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The Effectiveness of Mandibular Distraction in Improving Airway Obstruction: The Florentine Center Experience

Agostini, Tommaso M.D.; Arcuri, Francesco M.D.; Spinelli, Giuseppe M.D.

Plastic and Reconstructive Surgery: September 2014 - Volume 134 - Issue 3 - p 486e
doi: 10.1097/PRS.0000000000000440
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Department of Maxillofacial Surgery, CTO-AOUC, Florence, Italy

Department of Maxillofacial Surgery, CTO-AOUC, Florence, Italy

Department of Maxillofacial Surgery, CTO-AOUC, Florence, Italy

Correspondence to Dr. Agostini, Department of Plastic and Reconstructive Surgery, University of Florence, Largo Palagi 1, Florence, Italy, tommasoagostini@ymail.com

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Sir:

We read with interest the article by Tahiri entitled “The Effectiveness of Mandibular Distraction in Improving Airway Obstruction in the Pediatric Population,” published in the March issue of Plastic and Reconstructive Surgery.1 We would like to further comment on the article and to congratulate the authors for this review investigating the effectiveness of distraction osteogenesis of the mandible in the pediatric population suffering head and neck malformations with respiratory insufficiency. The topic is, socially, of elevated impact and affects the quality of life of not only children but also parents, and thus the successful resolution of the problem assumes great importance.

With regard to invasive procedures, tracheotomy, tongue lip adhesion, and mandibular distraction osteogenesis are commonly performed and widely accepted. For the severely compromised airway obstruction, tracheostomy immediately solves the problem. However, this surgical solution is frequently characterized by perioperative (e.g., hypotension, cardiac arrhythmias, pneumothorax, bleeding, and peritracheal insertion) and postoperative complications/sequelae (e.g., tube occlusion/displacement, vocal cord paralysis, tracheoesophageal fistula, subcutaneous emphysema, scarring and granuloma formation, tracheomalacia, and tracheal stenosis).2,3 We would like to use this occasion to present our experience with mandibular distraction osteogenesis performed in syndromic pediatric patients suffering respiratory insufficiency to further discuss the topic. Seven patients suffering mandibular hypoplasia and respiratory distress underwent mandibular distraction osteogenesis between February of 2011 and July of 2013 as shown in Table 1. The mean patient age was 4.7 years (range, 8 months to 7 years). Five patients presented with tracheostomy at the time of surgery performed in other centers to control respiratory airways and two patients avoided tracheostomy. The presence of obstructive apnea was documented by sleep studies, followed by nasoendoscopy to rule any other causes of the obstructive apnea. A three-dimensional computed tomographic scan was obtained to document the anatomy and help plan a vector of distraction. Bilateral external distractors were used in all cases and fixed as follows: the mandibular angle (n = 2), body (n = 3), and ramus (n = 2). The average linear advancement was 19.8 mm (range, 16 to 25 mm). External distractors allowed multiplanar distraction vectors, thereby improving the outcome, although they are cumbersome and sometimes socially unacceptable. The mean consolidation period was 8 weeks (range, 6 to 12 weeks). Volume and surface area increased by an average of 517.9 and 91.1 percent, respectively. We did not record complications such as device failures, scarring, pin loosening/infection, premature bone consolidation, nerve or tooth buds injuries, joint ankylosis, or pneumonitis. We report one failure of decannulation in a patient suffering a complex craniofacial malformation who even experienced a decreased volume and surface area of the upper airway following mandibular distraction. External devices were removed following volume and surface area increase of the upper airway in all cases through three-dimensional computed tomographic assessment. The overall success rate of the procedure performed is 85.7 percent, and this is in line with the current literature.1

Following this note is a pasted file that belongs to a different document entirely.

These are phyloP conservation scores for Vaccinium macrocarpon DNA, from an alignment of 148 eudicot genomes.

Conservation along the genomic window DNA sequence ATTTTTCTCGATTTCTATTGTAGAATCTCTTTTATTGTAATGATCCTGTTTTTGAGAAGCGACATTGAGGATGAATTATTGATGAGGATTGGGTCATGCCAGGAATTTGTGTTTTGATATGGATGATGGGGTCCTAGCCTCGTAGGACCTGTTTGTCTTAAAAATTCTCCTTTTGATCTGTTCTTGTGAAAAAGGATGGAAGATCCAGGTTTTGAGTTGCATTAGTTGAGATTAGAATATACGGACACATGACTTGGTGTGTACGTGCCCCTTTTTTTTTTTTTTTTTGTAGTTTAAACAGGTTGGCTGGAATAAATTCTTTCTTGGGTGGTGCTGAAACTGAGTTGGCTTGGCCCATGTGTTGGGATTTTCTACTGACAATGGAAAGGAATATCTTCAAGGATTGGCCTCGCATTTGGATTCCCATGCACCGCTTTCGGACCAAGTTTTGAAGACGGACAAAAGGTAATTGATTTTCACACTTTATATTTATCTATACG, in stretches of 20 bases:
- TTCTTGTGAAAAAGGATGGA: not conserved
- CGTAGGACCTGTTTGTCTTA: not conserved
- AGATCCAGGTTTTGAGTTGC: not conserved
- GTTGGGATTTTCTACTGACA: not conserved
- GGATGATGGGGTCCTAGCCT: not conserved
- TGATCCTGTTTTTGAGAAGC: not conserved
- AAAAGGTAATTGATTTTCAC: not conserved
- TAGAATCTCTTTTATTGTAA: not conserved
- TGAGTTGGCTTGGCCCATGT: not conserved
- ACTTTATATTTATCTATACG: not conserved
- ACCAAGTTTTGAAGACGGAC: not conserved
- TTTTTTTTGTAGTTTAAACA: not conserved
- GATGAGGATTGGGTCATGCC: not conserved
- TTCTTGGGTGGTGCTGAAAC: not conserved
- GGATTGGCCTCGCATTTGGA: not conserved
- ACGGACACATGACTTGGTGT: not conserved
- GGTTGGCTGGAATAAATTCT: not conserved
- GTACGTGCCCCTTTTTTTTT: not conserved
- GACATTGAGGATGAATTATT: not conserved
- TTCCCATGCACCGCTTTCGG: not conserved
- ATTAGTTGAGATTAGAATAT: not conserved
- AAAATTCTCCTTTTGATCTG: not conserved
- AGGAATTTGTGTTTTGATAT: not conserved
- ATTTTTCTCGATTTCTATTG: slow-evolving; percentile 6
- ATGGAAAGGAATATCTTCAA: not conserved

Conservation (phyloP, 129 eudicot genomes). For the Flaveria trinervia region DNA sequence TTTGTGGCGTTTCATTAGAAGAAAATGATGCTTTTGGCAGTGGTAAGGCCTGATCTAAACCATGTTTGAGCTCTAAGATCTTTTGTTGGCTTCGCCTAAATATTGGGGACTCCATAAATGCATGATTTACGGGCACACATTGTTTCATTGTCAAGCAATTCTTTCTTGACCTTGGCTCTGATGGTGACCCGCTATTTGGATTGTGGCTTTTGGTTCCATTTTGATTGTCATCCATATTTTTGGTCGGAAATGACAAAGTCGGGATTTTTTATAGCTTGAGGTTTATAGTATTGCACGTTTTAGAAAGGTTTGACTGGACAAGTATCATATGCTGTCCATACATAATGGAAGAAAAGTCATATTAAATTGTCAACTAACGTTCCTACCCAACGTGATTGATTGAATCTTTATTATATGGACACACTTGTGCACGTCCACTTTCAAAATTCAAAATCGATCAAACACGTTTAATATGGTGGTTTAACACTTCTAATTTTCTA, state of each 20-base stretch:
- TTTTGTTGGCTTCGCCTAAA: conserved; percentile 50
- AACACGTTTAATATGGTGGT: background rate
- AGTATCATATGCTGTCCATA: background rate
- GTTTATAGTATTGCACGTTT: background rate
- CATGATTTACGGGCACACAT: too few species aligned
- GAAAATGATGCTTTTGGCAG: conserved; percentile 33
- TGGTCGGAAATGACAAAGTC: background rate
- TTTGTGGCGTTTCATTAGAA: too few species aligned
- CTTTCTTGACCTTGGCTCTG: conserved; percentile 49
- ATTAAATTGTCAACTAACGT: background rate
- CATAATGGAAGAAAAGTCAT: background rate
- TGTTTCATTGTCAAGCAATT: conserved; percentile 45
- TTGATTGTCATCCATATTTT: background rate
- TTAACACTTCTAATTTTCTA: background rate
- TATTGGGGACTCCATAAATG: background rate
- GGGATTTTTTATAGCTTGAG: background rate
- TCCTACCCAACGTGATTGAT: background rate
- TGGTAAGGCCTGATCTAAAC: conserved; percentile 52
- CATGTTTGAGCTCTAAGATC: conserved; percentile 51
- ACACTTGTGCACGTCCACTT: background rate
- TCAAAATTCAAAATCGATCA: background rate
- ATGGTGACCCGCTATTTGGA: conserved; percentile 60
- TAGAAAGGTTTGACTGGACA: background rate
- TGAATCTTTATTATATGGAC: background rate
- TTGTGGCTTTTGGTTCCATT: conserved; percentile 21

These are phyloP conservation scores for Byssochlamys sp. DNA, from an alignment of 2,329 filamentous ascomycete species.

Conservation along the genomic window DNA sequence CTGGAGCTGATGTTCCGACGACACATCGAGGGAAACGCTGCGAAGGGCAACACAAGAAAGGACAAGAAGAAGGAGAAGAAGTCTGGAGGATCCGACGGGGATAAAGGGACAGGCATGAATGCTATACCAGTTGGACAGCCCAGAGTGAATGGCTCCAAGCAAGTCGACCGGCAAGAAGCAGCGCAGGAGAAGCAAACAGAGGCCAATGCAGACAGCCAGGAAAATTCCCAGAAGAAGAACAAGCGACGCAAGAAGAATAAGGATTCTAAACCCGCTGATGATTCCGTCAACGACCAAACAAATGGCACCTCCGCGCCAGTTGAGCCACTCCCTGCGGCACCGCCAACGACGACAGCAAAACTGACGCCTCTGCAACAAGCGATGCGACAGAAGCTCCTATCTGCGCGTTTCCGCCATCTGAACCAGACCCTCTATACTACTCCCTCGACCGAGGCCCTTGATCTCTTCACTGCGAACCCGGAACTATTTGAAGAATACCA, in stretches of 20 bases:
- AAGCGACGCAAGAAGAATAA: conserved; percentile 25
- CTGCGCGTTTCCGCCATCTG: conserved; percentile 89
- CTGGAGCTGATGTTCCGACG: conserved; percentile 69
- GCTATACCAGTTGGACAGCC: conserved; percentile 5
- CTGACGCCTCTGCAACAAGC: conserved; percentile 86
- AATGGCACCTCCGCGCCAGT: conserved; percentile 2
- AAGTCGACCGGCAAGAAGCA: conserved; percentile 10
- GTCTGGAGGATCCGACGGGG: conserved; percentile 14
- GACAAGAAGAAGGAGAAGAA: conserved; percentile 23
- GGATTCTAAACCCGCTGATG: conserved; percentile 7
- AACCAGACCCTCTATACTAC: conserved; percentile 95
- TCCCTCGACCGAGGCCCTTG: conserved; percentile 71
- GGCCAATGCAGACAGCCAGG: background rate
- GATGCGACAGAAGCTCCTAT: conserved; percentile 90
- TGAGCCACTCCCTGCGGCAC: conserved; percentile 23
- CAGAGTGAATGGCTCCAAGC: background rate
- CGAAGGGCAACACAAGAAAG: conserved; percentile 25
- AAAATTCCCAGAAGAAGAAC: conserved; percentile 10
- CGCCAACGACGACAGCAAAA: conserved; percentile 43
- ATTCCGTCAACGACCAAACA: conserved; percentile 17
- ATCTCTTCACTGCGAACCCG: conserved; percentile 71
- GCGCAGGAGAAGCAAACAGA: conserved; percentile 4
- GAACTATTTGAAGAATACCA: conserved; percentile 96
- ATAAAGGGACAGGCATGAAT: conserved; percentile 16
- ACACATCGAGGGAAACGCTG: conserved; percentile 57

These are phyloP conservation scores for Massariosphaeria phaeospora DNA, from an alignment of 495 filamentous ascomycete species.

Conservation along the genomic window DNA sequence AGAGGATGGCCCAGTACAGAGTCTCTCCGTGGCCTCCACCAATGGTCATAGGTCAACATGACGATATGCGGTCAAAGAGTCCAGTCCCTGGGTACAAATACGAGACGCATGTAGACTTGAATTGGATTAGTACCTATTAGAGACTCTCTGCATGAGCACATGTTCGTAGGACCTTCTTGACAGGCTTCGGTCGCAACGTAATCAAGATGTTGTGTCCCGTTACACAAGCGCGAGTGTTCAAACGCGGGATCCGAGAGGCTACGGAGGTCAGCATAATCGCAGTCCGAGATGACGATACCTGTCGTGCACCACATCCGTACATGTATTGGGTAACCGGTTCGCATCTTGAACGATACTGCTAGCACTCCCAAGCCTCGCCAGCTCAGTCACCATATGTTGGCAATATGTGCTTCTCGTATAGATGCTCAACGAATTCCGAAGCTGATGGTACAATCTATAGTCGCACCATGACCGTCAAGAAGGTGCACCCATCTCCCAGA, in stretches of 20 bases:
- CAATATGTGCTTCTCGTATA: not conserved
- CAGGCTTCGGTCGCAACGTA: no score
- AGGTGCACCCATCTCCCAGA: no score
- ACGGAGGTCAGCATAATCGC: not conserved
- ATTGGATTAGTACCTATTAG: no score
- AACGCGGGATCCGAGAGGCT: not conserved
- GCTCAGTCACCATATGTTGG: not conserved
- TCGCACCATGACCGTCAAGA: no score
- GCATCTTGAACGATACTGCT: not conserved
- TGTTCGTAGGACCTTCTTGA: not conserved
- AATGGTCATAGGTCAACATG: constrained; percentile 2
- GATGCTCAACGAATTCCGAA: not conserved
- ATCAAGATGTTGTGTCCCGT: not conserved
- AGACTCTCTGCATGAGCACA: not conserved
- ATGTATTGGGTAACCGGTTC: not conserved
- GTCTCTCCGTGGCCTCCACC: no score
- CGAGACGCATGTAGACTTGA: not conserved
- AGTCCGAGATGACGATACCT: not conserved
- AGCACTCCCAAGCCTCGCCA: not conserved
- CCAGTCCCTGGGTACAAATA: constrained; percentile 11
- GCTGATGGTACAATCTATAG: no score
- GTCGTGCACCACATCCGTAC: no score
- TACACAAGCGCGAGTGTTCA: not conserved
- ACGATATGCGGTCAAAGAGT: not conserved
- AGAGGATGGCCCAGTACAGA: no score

Table 1

Table 1

Tommaso Agostini, M.D.

Department of Maxillofacial Surgery

CTO-AOUC

Florence, Italy

Francesco Arcuri, M.D.

Department of Maxillofacial Surgery

CTO-AOUC

Florence, Italy

Giuseppe Spinelli, M.D.

Department of Maxillofacial Surgery

CTO-AOUC

Florence, Italy

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REFERENCES

1. Tahiri Y, Viezel-Mathieu A, Aldekhayel S, Lee J, Gilardino M. The effectiveness of mandibular distraction in improving airway obstruction in the pediatric population. Plast Reconstr Surg. 2014;133:352e–359e
2. Zeitouni A, Manoukian J. Tracheotomy in the first year of life. J Otolaryngol. 1993;22:431–434
3. Ilçe Z, Celayir S, Tekand GT, Murat NS, Erdoğan E, Yeker D. Tracheostomy in childhood: 20 years experience from a pediatric surgery clinic. Pediatr Int. 2002;44:306–309
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